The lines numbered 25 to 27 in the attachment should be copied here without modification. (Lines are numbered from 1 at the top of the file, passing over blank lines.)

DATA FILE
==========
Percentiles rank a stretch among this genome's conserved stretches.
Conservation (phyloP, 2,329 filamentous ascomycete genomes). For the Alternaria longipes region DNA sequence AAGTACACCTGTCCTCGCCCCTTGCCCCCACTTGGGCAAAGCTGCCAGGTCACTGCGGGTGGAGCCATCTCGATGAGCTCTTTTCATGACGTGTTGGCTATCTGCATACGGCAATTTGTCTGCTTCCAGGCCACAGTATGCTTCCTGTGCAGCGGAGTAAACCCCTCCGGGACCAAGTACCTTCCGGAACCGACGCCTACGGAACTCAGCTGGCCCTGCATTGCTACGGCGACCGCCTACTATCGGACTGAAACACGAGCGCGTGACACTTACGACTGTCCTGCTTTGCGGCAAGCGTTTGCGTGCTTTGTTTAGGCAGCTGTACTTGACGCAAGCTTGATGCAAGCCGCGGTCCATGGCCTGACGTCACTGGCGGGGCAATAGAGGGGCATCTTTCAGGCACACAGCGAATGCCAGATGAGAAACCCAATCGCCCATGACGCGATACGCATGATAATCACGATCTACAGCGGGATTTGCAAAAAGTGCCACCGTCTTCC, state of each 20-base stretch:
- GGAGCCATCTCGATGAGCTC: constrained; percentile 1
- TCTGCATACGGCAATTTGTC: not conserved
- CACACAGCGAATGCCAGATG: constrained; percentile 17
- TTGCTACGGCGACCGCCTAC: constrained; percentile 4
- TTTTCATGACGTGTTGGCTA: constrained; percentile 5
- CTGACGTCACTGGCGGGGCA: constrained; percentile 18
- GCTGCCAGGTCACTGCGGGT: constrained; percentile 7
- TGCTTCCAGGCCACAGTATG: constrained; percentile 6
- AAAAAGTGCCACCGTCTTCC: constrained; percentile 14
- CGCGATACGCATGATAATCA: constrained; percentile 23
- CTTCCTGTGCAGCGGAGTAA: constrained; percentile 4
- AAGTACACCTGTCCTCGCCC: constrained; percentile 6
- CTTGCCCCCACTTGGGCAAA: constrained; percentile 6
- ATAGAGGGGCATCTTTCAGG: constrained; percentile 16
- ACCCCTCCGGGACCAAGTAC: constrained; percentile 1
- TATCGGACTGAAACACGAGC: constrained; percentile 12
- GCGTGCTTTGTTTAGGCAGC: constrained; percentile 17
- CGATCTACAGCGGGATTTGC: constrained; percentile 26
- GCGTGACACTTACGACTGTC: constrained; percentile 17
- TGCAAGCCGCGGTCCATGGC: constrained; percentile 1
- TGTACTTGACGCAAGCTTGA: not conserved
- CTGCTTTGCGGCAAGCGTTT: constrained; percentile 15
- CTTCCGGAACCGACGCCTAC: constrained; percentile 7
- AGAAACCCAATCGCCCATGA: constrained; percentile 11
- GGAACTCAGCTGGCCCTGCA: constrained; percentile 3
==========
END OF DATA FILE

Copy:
- CTTCCGGAACCGACGCCTAC: constrained; percentile 7
- AGAAACCCAATCGCCCATGA: constrained; percentile 11
- GGAACTCAGCTGGCCCTGCA: constrained; percentile 3